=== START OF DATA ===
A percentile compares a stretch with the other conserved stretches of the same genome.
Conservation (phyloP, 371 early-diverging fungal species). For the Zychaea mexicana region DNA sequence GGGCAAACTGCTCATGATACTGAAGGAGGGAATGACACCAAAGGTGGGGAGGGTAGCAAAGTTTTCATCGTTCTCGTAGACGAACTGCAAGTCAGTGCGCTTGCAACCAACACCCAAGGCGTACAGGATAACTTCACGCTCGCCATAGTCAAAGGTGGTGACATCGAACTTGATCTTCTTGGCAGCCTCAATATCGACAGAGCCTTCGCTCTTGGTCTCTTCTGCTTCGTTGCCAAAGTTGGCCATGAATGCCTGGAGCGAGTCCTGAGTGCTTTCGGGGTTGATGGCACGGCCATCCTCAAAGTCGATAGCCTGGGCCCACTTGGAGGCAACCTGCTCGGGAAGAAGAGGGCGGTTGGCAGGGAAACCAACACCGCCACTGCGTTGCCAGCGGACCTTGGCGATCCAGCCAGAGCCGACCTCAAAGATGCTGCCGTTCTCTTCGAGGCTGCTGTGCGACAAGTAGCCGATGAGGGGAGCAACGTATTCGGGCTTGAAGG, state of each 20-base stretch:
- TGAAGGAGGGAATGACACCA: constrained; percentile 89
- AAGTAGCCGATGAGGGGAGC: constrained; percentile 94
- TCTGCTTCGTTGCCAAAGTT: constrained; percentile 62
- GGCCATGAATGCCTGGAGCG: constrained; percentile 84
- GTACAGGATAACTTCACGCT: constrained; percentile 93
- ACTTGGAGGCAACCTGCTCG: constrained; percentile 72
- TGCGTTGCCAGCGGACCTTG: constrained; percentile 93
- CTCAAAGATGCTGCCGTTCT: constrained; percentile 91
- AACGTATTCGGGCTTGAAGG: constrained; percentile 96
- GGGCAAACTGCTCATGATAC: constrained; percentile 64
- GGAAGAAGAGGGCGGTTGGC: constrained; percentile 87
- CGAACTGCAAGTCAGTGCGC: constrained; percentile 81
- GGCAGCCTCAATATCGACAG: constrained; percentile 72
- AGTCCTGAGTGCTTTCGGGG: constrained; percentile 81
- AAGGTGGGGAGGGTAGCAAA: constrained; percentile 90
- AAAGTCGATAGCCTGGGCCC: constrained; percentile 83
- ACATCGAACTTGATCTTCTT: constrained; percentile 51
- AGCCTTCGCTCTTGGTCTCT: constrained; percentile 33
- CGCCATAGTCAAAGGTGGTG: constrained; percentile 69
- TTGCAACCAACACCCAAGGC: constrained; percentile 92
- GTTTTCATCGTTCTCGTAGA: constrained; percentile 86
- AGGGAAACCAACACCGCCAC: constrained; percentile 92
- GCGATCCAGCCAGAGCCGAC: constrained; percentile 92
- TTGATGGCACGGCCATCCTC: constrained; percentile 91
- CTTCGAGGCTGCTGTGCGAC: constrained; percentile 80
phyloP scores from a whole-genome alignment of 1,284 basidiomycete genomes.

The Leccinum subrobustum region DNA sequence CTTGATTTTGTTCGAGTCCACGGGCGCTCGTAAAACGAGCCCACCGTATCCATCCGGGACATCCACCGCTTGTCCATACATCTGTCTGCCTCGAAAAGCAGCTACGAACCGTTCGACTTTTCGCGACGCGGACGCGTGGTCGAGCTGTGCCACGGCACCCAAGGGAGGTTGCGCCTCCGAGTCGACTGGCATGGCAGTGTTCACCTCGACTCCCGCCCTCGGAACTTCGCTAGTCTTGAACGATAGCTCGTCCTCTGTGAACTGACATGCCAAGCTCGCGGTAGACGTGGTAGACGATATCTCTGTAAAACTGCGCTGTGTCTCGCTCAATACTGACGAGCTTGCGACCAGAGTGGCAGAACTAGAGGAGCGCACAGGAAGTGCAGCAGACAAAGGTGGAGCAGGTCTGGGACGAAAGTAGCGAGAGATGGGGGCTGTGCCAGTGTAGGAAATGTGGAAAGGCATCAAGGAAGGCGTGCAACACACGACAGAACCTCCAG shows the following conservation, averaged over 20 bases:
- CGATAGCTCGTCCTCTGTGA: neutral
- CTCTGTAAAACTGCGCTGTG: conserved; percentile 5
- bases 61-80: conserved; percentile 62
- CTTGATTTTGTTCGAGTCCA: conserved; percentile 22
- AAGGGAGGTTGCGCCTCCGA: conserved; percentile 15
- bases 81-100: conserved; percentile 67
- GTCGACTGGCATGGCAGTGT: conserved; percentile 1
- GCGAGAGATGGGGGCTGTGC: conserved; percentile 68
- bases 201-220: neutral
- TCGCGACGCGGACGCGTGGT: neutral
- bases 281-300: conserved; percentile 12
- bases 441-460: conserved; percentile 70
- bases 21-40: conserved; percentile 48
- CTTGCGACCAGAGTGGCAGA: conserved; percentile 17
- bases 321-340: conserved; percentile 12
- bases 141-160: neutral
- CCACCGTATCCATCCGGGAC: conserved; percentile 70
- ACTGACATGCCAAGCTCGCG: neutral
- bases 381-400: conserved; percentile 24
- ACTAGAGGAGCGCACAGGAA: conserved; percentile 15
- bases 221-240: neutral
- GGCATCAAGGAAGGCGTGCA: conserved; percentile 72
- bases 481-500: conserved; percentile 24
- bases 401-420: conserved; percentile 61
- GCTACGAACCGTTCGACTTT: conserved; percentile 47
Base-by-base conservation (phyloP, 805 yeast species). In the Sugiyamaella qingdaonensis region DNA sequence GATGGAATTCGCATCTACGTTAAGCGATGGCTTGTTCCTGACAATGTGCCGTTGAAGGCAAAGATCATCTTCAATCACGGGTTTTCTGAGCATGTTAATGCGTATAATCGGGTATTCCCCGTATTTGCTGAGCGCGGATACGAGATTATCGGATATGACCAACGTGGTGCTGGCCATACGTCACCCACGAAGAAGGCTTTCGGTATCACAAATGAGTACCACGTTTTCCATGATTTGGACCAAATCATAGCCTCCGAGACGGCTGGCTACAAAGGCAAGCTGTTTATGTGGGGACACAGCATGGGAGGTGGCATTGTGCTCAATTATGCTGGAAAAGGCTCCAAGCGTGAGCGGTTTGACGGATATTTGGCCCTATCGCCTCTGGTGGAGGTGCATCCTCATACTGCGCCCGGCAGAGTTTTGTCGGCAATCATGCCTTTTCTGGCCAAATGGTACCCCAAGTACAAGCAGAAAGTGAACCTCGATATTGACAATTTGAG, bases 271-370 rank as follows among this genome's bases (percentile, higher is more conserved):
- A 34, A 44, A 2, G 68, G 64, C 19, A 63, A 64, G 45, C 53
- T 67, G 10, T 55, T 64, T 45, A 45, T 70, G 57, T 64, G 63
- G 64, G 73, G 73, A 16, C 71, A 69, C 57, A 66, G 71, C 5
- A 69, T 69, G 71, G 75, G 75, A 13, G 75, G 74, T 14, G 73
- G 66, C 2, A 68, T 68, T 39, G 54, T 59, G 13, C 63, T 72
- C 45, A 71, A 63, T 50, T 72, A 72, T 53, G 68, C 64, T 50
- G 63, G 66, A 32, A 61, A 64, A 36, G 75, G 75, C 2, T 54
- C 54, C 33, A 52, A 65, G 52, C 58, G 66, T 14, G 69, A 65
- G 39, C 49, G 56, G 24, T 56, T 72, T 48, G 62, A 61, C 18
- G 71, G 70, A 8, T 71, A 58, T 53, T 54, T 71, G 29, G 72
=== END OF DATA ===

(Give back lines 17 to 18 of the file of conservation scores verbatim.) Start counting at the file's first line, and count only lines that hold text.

- AAGGTGGGGAGGGTAGCAAA: constrained; percentile 90
- AAAGTCGATAGCCTGGGCCC: constrained; percentile 83